Eight years on and no justice for Iraq War aggressors
Eight years ago today, the United States and a handful of allies launched a military assault on the sovereign state of Iraq. Estimates of the war’s costs vary, but commonly cited figures put the financial cost for U.S. taxpayers at upwards of a trillion dollars, the cost in Iraqi lives at around one million, and U.S. soldier deaths at nearly 5,000. Another 100,000 Americans have been wounded.
As staggering as those numbers may be, they don’t come close to describing the true cost of this war, or the magnitude of the crime which was committed by launching it on March 19, 2003. Besides the cost in blood and treasure, we would be remiss if we do not also take account of the cost to basic principles of international justice.
The violations of international law, which began even before the initial shock and awe bombing campaign, continued and intensified throughout the invasion, and the subsequent occupation and counterinsurgency campaign. To this date, no high-ranking officials have ever been held accountable for these actions.
Below is a partial accounting of some of the most blatant violations of international law that took place in the early days of hostilities with Iraq, starting with the threats that were being made in the weeks and months leading up to the attack.
Threats of Force
As early as January 2003 — three months before the U.S. actually launched its attack — the Pentagon was announcing its plans for the “shock and awe” bombing campaign.
“If the Pentagon sticks to its current war plan,” CBS News reported on January 24, “one day in March the Air Force and Navy will launch between 300 and 400 cruise missiles at targets in Iraq. … [T]his is more than number that were launched during the entire 40 days of the first Gulf War. On the second day, the plan calls for launching another 300 to 400 cruise missiles.”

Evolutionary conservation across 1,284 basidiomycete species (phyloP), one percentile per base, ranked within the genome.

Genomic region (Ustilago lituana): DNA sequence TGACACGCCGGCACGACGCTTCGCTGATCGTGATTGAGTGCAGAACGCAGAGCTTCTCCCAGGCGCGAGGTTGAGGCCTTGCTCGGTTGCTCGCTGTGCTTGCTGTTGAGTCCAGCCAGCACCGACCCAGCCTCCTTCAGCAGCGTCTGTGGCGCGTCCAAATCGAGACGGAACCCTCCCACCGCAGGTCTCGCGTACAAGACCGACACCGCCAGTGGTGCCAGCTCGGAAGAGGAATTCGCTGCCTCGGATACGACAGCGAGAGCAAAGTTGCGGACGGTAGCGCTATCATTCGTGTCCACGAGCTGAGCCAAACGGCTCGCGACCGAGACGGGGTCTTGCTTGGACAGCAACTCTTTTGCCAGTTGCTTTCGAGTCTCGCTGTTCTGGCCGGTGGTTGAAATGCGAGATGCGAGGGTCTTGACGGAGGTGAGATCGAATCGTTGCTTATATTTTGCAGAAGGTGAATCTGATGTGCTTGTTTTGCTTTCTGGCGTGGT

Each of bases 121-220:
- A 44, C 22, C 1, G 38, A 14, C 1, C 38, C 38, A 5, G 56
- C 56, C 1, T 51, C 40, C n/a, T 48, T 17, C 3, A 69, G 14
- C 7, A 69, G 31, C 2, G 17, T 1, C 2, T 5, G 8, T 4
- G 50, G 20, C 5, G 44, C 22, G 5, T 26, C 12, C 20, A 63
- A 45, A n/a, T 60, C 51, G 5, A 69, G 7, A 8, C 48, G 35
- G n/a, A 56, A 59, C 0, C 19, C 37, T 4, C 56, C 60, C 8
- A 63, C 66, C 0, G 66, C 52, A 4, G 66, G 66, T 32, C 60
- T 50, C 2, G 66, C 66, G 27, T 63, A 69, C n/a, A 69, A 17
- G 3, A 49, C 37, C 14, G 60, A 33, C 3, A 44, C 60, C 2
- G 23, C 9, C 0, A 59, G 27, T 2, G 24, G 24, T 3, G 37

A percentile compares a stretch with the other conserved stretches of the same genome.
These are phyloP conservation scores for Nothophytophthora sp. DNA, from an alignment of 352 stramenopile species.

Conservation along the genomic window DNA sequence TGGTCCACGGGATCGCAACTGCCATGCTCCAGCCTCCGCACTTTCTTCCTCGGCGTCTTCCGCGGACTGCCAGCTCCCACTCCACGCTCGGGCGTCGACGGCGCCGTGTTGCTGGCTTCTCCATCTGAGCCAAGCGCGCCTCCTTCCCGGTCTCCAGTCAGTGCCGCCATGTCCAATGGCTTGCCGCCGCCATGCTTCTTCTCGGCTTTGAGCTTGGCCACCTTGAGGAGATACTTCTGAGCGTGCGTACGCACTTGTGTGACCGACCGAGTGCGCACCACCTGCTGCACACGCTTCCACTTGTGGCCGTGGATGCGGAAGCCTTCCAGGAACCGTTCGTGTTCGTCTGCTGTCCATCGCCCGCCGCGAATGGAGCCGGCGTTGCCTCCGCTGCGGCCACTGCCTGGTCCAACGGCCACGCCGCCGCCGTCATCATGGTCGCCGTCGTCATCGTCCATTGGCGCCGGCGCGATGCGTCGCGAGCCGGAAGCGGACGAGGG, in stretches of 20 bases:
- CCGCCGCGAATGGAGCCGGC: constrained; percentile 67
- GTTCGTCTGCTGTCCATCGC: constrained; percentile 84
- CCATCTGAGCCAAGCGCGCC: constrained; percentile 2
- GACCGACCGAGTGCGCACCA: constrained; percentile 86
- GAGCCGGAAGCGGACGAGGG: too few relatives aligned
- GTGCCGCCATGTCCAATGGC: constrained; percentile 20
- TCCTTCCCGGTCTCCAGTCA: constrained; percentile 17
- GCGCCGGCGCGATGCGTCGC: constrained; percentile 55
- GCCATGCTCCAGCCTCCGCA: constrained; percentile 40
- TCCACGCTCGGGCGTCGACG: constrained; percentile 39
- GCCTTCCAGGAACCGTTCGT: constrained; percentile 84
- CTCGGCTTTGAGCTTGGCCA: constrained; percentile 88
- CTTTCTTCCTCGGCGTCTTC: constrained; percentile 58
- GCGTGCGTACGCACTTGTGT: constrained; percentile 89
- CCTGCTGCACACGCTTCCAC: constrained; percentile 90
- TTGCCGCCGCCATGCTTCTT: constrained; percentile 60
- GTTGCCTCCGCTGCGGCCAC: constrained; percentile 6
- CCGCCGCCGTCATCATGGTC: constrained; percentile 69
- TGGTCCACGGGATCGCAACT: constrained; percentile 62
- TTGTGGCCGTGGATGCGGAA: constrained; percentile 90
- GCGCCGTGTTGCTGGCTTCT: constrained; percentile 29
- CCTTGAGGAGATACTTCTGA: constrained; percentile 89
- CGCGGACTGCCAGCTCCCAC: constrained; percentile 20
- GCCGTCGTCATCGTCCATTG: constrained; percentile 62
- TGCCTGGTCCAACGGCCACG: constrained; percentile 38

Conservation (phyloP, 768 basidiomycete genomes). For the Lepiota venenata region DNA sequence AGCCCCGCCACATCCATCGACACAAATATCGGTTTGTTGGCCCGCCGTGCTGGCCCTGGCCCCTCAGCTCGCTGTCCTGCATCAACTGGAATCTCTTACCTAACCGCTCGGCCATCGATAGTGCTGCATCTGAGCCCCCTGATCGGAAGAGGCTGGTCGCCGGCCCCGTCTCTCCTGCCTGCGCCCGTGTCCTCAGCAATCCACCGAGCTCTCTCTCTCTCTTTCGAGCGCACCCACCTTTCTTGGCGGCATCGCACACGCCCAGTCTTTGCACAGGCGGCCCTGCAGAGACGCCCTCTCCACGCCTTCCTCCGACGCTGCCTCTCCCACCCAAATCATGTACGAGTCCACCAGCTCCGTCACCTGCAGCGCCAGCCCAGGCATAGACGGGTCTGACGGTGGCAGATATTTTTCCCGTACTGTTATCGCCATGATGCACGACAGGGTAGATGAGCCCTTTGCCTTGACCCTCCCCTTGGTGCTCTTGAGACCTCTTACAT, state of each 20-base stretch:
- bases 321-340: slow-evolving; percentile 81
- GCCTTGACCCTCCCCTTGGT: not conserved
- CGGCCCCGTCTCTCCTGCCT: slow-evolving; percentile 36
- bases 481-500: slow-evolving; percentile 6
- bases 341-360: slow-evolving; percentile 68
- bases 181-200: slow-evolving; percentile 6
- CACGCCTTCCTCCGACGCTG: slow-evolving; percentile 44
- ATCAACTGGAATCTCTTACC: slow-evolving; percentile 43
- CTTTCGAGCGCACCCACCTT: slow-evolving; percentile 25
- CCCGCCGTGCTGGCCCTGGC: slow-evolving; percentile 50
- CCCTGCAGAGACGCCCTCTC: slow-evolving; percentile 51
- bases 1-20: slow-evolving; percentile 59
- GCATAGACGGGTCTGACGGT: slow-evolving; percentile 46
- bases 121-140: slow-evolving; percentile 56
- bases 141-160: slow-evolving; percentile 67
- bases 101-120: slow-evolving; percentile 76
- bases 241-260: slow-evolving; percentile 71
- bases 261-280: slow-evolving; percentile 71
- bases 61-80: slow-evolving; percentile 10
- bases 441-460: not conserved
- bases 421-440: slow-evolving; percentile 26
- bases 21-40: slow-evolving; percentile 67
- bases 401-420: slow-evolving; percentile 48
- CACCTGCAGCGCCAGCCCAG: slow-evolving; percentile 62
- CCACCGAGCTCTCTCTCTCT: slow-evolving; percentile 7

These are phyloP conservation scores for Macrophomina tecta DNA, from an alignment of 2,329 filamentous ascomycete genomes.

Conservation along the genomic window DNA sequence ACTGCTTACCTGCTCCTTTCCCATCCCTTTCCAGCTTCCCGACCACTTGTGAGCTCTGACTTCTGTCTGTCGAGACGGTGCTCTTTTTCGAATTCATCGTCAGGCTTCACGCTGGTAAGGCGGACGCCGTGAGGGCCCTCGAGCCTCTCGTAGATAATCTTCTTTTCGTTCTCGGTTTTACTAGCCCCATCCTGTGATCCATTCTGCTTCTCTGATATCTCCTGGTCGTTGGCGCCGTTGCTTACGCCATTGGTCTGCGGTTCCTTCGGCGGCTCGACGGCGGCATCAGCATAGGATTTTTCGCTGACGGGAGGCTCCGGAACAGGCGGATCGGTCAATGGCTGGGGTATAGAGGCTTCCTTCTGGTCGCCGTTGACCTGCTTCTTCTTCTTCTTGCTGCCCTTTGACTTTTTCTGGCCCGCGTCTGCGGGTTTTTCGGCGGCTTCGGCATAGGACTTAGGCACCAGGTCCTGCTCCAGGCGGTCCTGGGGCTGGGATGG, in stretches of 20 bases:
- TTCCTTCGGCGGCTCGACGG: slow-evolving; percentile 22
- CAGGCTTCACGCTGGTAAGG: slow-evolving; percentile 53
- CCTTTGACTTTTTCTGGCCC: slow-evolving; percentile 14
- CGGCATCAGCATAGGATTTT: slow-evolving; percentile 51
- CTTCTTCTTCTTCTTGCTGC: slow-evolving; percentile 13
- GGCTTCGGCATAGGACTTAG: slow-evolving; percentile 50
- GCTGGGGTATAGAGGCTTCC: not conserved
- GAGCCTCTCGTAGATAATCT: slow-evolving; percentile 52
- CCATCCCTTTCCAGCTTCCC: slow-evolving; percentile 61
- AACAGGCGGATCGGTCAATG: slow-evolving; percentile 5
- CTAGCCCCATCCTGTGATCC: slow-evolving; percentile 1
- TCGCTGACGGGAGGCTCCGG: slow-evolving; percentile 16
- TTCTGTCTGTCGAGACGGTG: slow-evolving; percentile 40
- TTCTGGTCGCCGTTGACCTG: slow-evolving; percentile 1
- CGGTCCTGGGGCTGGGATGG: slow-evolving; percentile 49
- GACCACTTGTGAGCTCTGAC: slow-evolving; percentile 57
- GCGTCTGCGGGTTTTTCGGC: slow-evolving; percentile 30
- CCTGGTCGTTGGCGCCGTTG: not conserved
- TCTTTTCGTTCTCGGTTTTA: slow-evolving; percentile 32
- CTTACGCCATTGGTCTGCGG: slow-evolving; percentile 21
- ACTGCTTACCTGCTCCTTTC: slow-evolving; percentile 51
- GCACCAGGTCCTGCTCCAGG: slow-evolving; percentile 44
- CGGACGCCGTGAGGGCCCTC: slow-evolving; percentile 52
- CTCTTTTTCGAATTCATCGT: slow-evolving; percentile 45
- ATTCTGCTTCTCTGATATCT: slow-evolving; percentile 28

A Pentagon official warned: “There will not be a safe place in Baghdad.”
The intention of announcing these plans so early — before the UN weapons inspectors had finished their job and before diplomacy in the Security Council had been allowed to take its course — appeared to be a form of psychological warfare against the Iraqi people. If that was not the intent, it was certainly the effect.
A group of psychologists published a report in January 2003 describing the looming war’s effect on children’s mental health.
”With war looming, Iraqi children are fearful, anxious and depressed,” they found. ”Many have nightmares. And 40 percent do not think that life is worth living.”
The explicit threats being made against Iraq in early 2003 were arguably a violation of the UN Charter, which states that “All Members shall refrain in their international relations from the threat or use of force against the territorial integrity or political independence of any state.”